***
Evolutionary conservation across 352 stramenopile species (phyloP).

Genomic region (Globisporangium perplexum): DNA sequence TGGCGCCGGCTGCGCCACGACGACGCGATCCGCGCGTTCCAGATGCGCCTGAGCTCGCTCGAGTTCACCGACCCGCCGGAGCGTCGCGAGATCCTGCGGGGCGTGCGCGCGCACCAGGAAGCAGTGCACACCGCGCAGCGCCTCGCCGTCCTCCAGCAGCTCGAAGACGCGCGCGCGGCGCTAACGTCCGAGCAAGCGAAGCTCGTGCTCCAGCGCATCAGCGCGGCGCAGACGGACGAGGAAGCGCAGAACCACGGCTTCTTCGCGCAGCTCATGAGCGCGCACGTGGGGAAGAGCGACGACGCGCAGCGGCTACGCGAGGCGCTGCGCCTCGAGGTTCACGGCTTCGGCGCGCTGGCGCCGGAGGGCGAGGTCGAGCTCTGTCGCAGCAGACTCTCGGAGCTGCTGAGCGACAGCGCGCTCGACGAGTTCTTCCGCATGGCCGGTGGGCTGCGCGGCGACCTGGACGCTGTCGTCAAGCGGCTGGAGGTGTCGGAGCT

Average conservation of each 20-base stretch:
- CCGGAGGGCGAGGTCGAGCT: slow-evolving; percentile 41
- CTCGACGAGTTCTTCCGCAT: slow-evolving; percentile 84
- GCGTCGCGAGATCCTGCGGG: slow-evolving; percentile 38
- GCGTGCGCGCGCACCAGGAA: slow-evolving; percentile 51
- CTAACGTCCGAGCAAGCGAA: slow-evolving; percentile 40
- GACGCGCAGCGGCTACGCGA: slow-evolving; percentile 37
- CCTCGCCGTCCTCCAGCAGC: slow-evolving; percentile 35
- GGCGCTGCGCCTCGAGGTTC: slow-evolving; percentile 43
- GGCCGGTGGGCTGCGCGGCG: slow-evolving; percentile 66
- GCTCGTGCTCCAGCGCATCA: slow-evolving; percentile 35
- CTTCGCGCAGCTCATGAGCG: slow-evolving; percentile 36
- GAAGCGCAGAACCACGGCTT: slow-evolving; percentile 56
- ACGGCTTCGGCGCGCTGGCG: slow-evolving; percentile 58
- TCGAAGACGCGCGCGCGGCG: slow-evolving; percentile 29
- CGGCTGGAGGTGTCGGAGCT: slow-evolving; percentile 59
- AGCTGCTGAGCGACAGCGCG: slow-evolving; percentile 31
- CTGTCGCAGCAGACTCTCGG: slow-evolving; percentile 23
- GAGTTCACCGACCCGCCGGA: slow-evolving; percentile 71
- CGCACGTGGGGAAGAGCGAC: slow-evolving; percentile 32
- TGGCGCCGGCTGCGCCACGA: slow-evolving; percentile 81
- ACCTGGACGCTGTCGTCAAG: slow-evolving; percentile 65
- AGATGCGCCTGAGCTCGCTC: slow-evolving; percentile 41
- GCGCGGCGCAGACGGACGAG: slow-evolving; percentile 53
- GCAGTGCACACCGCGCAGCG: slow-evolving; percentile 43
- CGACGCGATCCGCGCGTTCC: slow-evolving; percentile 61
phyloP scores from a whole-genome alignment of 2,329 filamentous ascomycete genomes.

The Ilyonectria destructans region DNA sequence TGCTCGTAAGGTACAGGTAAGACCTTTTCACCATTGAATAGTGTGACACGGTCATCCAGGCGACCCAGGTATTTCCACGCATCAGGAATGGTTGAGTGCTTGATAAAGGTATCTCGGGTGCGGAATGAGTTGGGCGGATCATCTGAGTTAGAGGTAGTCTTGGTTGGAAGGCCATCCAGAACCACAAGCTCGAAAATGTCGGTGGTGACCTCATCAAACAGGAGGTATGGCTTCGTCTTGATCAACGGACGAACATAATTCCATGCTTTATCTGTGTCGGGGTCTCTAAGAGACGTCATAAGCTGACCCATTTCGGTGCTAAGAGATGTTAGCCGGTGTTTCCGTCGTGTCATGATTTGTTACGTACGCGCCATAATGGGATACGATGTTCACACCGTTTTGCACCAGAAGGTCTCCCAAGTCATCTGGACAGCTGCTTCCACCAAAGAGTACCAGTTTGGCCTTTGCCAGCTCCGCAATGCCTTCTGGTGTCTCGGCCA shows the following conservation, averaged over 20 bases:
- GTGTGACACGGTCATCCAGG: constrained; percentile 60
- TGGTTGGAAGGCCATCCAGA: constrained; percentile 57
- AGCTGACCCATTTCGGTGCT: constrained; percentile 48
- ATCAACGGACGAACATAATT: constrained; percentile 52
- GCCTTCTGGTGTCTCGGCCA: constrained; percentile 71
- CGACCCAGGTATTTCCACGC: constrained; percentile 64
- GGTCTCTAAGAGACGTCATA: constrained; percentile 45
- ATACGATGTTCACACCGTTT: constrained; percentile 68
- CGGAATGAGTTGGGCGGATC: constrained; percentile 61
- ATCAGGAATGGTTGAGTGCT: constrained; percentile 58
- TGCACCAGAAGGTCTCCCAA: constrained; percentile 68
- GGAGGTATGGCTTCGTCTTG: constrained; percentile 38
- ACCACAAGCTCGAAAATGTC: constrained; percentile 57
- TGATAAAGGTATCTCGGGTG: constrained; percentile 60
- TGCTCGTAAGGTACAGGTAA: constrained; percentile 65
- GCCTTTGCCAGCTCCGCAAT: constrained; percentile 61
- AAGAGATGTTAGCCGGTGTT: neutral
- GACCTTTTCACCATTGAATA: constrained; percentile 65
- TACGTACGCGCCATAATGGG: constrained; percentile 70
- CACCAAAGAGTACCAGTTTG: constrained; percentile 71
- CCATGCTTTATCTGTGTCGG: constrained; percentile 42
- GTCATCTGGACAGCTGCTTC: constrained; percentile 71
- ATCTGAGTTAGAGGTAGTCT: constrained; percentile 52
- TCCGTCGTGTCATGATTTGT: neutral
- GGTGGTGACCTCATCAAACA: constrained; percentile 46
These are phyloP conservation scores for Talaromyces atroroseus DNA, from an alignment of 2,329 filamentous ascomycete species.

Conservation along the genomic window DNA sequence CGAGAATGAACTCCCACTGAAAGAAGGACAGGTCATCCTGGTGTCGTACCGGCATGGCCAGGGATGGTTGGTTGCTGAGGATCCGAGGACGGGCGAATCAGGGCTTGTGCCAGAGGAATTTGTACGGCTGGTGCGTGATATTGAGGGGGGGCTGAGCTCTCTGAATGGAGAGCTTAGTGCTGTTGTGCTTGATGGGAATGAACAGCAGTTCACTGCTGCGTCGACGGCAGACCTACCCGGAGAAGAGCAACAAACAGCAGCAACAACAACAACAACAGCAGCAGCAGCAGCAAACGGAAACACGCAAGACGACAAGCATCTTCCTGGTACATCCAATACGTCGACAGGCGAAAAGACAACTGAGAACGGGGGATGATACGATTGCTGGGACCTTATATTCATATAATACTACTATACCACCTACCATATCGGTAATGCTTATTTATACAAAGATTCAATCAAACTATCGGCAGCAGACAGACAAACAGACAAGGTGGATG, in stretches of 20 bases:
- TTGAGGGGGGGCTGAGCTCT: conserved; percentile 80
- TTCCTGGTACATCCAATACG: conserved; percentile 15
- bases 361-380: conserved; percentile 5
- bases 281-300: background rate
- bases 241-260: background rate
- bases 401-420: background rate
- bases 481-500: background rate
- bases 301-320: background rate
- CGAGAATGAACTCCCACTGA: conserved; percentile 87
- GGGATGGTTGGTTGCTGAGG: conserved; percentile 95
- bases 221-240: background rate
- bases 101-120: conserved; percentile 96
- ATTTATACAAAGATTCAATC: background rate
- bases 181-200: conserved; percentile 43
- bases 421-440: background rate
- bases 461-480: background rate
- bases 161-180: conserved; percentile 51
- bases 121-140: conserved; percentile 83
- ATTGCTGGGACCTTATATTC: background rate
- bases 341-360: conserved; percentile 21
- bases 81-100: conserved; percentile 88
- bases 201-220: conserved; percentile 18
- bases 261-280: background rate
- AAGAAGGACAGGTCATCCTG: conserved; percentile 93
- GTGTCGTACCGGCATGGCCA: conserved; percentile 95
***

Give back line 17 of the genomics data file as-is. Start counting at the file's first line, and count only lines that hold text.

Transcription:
- TCGAAGACGCGCGCGCGGCG: slow-evolving; percentile 29